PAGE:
There are seven consistoriums for the whole kingdom, all the members of which are nominated by the crown. They are composed of a portion of clergymen and of laity. Generally the provincial consistoriums are presided by some person who is in other respects a servant of the crown. That of Hannover is, however, presided by the abbot of Loccum, who is no otherwise dependant on it than as he may be made so by this appointment. The laity are generally jurisconsults. Of the consistorium of Hannover, one of the bürgermeisters, and a magistrate of the new town, are members. The consistoriums have also secretaries, who are jurisconsults. The secretary for that of Hannover is a brother of the celebrated Schlegel’s.
The consistoriums regulate all matters relative to the discipline of the church. They are the trustees of all the funds which yet belong to it. They superintend the business of education; they very often appoint schoolmasters; they have the examination of all candidates for clerical offices; and they lend their aid to the well government of the people. They give orders relative to marriage, in so far as to the restrictions under which the priests are to celebrate it, relative to baptism and confirmation, and they do what they can to convince the rising generation that there are many advantages and honours in becoming soldiers. When any person reflects what a German soldier is, there can be no want of words to designate the actions which the sacred name of religion is here employed to produce.
The consistoriums are also ecclesiastical courts, which decide in cases of divorce. Those of Celle and Hannover pronounced the divorce between George I. and his wife some few years before he was called to the throne of Great Britain. They are the judges in all complaints made against the morals of the clergy.
As an instance of their power and practice in such cases, the following anecdote may serve: The wife of a clergyman was delivered of a child some few months earlier than was consistent with the date of her marriage. The parishioners complained of their pastor. The affair was examined by the consistorium, and, in spite of his observing that the fault of his wife was not his fault, he was removed to another parish, of which the emoluments were less. As the character of his wife was known, there was some truth, as well as wit, in the observation of a lady, who, when this story was told her, said, It was a shame to punish the poor man for what he had not occasioned.
In all cases not strictly appertaining to the discipline of the church, an appeal may be made from their decision to a chief court of appeal, which is at Celle. The consistoriums are the censors for all works on theological subjects.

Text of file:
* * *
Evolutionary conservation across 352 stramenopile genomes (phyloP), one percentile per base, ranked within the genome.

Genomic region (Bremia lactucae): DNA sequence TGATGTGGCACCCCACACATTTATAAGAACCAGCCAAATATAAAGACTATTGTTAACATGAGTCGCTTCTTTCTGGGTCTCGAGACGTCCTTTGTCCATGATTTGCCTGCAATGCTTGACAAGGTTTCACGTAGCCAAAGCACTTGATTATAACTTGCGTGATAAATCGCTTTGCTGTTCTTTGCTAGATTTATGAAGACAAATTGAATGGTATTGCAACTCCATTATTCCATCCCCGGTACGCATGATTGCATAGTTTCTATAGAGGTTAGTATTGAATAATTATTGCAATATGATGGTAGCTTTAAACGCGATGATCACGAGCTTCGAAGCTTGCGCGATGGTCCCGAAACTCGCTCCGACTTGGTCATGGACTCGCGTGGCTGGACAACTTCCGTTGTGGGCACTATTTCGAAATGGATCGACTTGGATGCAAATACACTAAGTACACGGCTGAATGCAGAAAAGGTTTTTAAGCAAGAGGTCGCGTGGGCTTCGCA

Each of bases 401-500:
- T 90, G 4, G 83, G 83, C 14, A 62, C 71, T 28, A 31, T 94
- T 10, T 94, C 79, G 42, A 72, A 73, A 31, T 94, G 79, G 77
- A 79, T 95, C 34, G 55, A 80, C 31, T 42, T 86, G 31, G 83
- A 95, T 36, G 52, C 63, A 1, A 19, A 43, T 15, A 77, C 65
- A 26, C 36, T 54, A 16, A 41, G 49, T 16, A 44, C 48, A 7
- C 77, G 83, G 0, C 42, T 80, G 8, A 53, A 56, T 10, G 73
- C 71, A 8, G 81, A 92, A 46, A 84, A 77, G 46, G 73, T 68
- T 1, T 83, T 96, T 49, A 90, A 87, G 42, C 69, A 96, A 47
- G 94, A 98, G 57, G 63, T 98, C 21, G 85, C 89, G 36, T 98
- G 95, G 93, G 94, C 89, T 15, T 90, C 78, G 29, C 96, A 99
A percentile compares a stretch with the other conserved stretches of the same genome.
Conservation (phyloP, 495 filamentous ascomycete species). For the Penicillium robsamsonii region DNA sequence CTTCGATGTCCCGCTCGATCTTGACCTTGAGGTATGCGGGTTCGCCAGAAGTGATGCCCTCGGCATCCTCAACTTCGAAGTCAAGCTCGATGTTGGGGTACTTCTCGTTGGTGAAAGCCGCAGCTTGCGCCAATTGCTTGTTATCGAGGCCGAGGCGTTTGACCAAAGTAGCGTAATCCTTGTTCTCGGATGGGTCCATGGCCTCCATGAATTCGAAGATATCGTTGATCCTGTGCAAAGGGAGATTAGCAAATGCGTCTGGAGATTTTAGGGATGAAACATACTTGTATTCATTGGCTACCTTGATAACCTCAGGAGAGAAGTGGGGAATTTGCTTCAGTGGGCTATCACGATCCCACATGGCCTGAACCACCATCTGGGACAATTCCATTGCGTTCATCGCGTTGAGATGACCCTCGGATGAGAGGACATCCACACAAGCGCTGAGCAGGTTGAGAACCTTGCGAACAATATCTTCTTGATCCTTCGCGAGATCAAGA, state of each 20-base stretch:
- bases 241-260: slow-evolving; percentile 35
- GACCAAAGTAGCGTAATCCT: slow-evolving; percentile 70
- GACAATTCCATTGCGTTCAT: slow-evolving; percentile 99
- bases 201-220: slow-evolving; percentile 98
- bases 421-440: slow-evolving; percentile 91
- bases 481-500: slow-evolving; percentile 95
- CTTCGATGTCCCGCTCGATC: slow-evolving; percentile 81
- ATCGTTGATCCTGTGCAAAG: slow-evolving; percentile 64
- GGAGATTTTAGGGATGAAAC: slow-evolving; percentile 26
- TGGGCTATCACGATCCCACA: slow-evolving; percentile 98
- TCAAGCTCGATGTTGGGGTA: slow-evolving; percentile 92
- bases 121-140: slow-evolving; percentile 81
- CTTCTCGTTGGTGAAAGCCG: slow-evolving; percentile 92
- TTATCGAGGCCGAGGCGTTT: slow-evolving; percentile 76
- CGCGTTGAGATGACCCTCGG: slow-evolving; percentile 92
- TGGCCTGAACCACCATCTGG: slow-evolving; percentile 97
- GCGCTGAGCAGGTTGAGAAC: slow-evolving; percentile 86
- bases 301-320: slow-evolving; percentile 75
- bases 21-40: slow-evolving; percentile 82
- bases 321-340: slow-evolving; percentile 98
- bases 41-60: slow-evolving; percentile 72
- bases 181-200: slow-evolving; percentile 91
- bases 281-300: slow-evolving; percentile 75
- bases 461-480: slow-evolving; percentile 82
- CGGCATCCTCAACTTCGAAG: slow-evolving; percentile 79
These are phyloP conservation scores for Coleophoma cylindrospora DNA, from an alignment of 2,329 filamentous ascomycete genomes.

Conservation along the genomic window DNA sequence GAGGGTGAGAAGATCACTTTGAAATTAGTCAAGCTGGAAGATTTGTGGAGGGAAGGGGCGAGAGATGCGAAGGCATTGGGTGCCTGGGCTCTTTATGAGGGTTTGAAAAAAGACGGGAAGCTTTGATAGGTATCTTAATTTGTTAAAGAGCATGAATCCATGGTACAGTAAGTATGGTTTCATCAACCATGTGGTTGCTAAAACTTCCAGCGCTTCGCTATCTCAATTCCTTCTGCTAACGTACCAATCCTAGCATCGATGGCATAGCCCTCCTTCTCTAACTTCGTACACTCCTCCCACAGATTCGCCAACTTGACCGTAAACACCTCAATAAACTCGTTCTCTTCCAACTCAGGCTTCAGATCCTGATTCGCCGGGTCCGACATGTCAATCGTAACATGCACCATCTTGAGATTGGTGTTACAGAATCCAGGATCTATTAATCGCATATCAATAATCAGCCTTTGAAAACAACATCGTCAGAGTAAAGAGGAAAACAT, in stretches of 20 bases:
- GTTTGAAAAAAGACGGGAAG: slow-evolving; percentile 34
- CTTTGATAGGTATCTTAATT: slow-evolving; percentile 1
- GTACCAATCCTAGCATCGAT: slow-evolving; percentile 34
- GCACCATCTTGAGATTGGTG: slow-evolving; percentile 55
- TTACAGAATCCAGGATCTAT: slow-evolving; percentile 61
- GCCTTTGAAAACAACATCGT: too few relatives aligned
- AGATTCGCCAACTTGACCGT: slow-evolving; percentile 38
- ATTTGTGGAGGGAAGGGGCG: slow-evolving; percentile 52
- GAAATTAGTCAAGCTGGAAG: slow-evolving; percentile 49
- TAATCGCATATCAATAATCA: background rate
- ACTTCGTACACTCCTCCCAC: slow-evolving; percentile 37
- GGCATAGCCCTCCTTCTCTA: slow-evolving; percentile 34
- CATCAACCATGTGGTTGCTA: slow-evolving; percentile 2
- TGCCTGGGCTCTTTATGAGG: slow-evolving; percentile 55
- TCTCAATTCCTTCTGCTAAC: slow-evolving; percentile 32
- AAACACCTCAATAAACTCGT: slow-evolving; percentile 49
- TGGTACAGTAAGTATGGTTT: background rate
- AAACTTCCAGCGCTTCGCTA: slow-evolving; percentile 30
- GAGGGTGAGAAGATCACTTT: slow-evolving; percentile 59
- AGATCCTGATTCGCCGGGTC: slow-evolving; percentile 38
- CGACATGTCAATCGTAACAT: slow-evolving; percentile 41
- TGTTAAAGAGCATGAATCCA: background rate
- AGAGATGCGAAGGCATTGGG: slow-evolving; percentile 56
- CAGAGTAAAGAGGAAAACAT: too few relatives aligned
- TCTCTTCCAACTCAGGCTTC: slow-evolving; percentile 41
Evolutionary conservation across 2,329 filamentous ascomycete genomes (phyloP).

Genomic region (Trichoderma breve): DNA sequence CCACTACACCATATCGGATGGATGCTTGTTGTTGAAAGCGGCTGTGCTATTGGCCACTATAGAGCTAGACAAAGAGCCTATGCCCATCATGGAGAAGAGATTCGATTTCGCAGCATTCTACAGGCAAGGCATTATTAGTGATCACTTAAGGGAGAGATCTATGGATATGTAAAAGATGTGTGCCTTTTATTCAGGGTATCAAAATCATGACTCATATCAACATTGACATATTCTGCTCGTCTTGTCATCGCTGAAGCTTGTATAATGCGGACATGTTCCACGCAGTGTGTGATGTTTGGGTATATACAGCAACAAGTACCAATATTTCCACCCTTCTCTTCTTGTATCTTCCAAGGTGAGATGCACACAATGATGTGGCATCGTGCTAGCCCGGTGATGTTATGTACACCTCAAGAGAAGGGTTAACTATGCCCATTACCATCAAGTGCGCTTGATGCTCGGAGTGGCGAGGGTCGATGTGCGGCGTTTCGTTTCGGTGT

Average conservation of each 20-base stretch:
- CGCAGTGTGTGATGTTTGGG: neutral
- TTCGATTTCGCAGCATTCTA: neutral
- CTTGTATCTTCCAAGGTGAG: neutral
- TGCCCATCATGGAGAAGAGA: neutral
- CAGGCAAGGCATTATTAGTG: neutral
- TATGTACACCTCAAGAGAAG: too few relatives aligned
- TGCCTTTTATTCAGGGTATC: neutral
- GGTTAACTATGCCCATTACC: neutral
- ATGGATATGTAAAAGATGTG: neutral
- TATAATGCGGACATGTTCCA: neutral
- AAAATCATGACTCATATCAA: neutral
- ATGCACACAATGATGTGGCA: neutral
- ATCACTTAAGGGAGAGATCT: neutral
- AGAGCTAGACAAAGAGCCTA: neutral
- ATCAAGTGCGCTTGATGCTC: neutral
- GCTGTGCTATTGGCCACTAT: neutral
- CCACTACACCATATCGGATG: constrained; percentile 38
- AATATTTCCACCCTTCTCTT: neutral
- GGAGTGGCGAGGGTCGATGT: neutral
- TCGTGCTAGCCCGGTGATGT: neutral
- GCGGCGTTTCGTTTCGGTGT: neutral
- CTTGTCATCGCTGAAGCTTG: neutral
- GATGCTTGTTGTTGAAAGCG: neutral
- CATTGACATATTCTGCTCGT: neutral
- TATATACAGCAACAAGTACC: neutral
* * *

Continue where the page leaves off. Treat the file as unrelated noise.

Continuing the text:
The inhabitants of some parishes have the power of electing their own pastor; in some the appointment belongs to nobles; in others to the monarch, as proprietor of land; some are in the gift of the consistoriums, and invariably the magistracy of the towns appoint the pastors of the towns. When there is a vacant place they advertise for candidates. All these appointments must, however, have the approbation of the consistoriums, as they are appointed to examine and ordain all the clergymen. The superintendents and members of the consistoriums are all appointed by the crown, and as these are nearly all the promotions to which the inferior clergy can aspire. The whole government of the church, with the disposal of many of its emoluments, and a great influence over the minds of the clergy, all center in the crown.
In the marsh lands on the Elbe, where the glebe is extensive, and the land of great value, the parish priests may possess an income of 2500 Thalers, or about L. 416 per year; but in general their incomes, with a portion of glebe land, house, &c. are between 300 and 1000 Thalers per year. The clergymen of the towns and the superintendents may have from 1200 to 1500 Thalers, or, at most, L. 230 per year. The richest member of the church, the Abbot of Loccum, who was formerly a prince of the empire, is said not to enjoy, including all his little privileges, such as the inhabitants of Loccum being obliged to maintain his horses, and wash his linen, more than 6000 Thalers, or L. 1000 per year.